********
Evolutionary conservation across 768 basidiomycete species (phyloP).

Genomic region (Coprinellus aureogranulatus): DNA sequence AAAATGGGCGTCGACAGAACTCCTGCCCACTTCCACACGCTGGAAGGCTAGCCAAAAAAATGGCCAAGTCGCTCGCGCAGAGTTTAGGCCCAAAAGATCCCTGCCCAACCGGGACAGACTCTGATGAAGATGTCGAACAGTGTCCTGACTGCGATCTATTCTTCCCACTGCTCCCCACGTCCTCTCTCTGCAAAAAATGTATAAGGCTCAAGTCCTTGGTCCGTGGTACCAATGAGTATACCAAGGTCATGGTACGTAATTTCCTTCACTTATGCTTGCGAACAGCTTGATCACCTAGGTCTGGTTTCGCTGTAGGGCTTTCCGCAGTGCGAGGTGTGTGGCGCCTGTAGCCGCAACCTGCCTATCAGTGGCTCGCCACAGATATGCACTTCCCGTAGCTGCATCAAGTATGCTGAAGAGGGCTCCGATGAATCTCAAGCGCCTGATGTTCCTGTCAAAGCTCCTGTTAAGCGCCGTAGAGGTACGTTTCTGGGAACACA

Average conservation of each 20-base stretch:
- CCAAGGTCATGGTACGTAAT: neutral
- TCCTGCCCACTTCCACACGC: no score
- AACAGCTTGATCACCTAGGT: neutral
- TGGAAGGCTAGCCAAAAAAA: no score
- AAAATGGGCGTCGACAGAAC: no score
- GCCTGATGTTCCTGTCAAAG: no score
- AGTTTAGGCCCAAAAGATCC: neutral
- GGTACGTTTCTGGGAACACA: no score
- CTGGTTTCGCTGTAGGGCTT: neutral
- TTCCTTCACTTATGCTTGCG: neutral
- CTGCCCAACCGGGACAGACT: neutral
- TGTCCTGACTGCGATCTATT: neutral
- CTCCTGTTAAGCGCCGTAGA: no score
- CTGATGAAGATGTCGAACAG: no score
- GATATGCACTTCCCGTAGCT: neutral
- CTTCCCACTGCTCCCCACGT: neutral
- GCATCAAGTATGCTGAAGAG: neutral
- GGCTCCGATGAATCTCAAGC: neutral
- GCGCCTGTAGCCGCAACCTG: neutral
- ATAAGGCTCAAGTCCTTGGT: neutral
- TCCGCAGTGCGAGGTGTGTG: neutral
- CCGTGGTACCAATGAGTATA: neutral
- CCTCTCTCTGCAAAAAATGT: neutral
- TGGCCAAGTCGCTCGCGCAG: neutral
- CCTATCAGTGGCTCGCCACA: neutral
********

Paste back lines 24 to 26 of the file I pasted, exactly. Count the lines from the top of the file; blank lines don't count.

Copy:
- TCCGCAGTGCGAGGTGTGTG: neutral
- CCGTGGTACCAATGAGTATA: neutral
- CCTCTCTCTGCAAAAAATGT: neutral